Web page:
Comedian and commentator Joe Rogan has come under fire after he tweeted a false story claiming that Ivermectin, a toxic anti-parasitic used to treat parasitic worms, lice, and skin problems mostly in livestock, was shown to be effective against COVID-19's Omicron variant in a Phase III clinical trial.
Rogan, who had mere hours earlier apologized for spreading misinformation about COVID-19, later deleted the tweet, but it is available after being archived online by CNN fact checker Daniel Dale.
The news agency Reuters, which originally published the story, later issued a correction noting that Kowa Pharmaceuticals, the company conducting the trials, did not say that Ivermectin had been shown to be effective.
Ivermectin has not been shown to be effective in preventing or curing COVID-19 infections. The Food and Drug Administration (FDA) has warned advised individuals to stop taking it after receiving reports that people had been hospitalized for using the drug.
In an official advisory, the FDA said that given the number of deaths that have been attributed to COVID-19, “it’s perhaps not surprising that some consumers are looking at unconventional treatments, not approved or authorized by the Food and Drug Administration (FDA).”
The agency noted that using any treatment for COVID-19 that’s not approved or authorized by the agency itself "unless part of a clinical trial, can cause serious harm.”
Rogan tested positive for COVID-19 in September; at the time, he admitted he had treated himself with Ivermectin and claimed his "natural immunity" is reason enough not to get vaccinated, a claim that has long been debunked by Centers for Disease Control and Prevention (CDC).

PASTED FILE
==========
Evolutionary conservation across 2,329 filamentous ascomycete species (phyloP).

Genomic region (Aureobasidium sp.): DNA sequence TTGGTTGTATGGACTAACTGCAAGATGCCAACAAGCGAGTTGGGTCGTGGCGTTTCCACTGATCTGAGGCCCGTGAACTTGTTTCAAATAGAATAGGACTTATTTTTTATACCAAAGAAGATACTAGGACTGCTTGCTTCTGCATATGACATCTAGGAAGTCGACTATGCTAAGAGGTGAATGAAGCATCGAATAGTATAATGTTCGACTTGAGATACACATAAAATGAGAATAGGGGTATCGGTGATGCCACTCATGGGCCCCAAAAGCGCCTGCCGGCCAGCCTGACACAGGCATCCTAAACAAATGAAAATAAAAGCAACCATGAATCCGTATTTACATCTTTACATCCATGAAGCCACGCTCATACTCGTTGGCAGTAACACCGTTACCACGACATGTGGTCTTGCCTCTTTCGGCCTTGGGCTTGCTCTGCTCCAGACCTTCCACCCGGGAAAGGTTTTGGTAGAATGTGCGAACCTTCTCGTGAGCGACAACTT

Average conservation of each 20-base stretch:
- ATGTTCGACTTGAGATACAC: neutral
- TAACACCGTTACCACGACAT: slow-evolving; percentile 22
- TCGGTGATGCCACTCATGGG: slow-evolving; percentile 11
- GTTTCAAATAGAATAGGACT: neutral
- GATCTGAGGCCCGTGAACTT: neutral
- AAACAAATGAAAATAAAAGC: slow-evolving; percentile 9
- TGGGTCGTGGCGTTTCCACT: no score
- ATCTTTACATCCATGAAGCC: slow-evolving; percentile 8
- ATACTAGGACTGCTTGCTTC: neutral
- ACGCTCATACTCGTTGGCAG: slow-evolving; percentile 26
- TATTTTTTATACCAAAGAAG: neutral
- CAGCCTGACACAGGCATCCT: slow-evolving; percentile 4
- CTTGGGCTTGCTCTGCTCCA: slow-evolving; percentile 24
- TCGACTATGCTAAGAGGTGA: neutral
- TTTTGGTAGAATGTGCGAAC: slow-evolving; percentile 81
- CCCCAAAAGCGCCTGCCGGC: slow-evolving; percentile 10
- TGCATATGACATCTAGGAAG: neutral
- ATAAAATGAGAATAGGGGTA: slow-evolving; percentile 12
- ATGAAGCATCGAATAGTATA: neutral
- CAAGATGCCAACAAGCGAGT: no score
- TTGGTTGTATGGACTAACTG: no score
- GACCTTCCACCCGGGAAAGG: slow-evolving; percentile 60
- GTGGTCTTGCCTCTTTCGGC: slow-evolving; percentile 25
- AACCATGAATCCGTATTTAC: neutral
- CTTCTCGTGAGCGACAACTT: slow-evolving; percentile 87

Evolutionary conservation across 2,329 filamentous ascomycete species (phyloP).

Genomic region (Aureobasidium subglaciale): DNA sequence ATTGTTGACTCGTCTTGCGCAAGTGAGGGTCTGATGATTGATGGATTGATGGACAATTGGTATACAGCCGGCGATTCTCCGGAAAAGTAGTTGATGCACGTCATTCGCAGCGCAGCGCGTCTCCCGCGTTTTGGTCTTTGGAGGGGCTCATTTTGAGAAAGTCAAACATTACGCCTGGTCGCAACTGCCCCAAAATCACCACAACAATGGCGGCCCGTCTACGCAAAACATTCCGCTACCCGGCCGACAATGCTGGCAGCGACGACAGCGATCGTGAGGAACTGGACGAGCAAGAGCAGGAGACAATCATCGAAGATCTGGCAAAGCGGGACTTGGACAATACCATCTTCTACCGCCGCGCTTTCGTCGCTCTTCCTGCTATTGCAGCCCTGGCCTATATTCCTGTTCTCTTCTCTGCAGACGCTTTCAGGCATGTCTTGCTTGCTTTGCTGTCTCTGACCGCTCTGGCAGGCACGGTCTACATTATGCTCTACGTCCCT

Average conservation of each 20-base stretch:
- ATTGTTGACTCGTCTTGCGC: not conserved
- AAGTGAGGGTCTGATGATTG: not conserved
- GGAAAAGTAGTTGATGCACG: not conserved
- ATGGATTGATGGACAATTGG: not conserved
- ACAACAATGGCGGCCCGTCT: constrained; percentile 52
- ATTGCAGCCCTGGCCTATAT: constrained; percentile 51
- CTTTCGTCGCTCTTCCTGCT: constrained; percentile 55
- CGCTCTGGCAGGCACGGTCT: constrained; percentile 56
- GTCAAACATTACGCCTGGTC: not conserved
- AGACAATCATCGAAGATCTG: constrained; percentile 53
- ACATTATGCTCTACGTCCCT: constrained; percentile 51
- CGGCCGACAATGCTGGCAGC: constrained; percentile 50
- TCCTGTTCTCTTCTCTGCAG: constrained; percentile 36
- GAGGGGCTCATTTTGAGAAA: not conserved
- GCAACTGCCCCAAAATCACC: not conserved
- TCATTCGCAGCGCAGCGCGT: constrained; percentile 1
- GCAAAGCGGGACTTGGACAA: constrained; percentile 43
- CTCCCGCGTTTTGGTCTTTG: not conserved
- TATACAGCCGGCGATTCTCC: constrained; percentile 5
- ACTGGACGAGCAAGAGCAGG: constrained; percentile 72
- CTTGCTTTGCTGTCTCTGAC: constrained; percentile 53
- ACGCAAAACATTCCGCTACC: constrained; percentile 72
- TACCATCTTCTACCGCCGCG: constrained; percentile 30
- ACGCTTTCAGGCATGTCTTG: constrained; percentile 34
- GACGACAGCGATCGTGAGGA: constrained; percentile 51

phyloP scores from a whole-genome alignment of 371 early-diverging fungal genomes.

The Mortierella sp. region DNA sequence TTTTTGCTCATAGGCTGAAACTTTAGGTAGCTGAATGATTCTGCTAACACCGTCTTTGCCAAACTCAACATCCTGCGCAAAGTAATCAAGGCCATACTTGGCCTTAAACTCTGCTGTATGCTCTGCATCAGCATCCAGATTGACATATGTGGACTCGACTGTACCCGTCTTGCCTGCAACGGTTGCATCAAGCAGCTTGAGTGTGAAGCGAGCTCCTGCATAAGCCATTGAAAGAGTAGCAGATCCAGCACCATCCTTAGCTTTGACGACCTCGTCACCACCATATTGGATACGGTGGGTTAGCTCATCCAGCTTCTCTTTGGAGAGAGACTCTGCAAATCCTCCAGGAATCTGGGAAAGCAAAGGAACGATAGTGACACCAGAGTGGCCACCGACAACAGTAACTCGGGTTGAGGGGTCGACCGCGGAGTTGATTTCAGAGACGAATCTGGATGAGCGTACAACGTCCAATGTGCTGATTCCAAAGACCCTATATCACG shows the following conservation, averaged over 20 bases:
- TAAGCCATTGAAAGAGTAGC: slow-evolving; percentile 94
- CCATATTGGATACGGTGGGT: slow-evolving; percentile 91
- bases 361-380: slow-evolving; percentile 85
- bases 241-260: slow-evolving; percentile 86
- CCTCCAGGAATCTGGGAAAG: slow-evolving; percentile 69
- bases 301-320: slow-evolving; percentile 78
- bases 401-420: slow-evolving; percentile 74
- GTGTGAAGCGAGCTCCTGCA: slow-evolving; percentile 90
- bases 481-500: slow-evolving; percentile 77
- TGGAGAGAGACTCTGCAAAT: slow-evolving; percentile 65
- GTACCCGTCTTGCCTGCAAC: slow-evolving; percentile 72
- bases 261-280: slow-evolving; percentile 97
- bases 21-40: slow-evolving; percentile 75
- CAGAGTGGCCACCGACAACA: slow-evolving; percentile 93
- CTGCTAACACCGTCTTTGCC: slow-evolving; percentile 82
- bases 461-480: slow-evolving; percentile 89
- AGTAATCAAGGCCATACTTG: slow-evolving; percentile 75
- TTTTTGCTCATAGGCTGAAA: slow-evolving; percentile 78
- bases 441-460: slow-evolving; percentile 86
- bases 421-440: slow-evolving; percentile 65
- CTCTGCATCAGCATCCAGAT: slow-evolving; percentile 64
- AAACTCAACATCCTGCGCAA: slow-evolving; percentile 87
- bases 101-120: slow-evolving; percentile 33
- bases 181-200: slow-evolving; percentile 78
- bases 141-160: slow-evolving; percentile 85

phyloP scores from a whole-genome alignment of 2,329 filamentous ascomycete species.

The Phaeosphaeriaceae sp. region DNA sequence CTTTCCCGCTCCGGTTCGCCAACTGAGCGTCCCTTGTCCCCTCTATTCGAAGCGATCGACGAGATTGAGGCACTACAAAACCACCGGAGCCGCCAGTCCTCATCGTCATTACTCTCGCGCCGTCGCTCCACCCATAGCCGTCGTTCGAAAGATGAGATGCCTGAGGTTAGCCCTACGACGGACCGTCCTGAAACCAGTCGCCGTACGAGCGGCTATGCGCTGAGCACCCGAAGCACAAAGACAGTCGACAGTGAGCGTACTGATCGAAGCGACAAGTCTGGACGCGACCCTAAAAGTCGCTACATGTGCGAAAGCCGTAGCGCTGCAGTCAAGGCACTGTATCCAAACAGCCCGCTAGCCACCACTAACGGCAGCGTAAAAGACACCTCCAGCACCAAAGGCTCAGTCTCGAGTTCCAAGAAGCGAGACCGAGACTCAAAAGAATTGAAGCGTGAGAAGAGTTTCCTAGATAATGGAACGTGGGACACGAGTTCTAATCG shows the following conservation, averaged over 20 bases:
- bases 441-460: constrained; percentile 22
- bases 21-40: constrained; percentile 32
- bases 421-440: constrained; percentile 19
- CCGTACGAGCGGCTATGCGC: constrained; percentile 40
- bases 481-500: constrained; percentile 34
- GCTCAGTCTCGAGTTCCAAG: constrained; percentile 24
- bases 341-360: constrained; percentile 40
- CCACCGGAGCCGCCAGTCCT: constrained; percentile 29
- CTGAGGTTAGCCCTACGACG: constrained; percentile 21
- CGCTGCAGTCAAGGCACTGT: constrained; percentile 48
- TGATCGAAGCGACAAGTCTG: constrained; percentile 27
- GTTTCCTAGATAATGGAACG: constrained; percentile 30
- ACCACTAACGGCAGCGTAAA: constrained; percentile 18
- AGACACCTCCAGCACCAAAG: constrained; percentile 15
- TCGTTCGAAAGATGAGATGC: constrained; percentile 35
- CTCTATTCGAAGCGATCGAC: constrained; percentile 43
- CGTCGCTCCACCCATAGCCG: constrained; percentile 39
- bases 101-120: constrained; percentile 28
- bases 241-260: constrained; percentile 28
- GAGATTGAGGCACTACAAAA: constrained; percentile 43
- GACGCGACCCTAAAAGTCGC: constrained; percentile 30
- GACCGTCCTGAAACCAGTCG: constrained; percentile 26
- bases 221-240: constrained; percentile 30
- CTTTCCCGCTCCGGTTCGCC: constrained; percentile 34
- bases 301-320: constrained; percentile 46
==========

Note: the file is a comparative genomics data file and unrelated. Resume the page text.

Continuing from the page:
Mere hours before sharing the story, Rogan insisted that he is not "trying to promote misinformation" on his podcast, The Joe Rogan Experience, claiming that he uses his platform "just talk to people and have interesting conversations."
But his decision to share the tweet has drawn significant criticism and is widely perceived as evidence that Rogan has not changed his habits.
The controversy surrounding Rogan and his podcast erupted in the last week after musician Neil Young threatened to cancel all of his music availability on Spotify, saying the company is "spreading false information about vaccines" because it distributes Rogan's podcast.
Young, in a since-deleted open letter, accused Spotify of "potentially causing death to those who believe the disinformation being spread by them" and said he could not in good conscience have his music distributed by a company that has played a role in spreading vaccine misinformation.
Young's demands come as public health experts urge Spotify to block Rogan, whose podcast is the most-listened to podcast on the audio-streaming service.
Young was praised for speaking out. Spotify said it would respect his wishes of removal, though it chose to keep Rogan's podcast on the service. Spotify later said it will add a content advisory to any podcast episode about COVID-19, adding that it would for the first time publicly post its long-standing Platform Rules.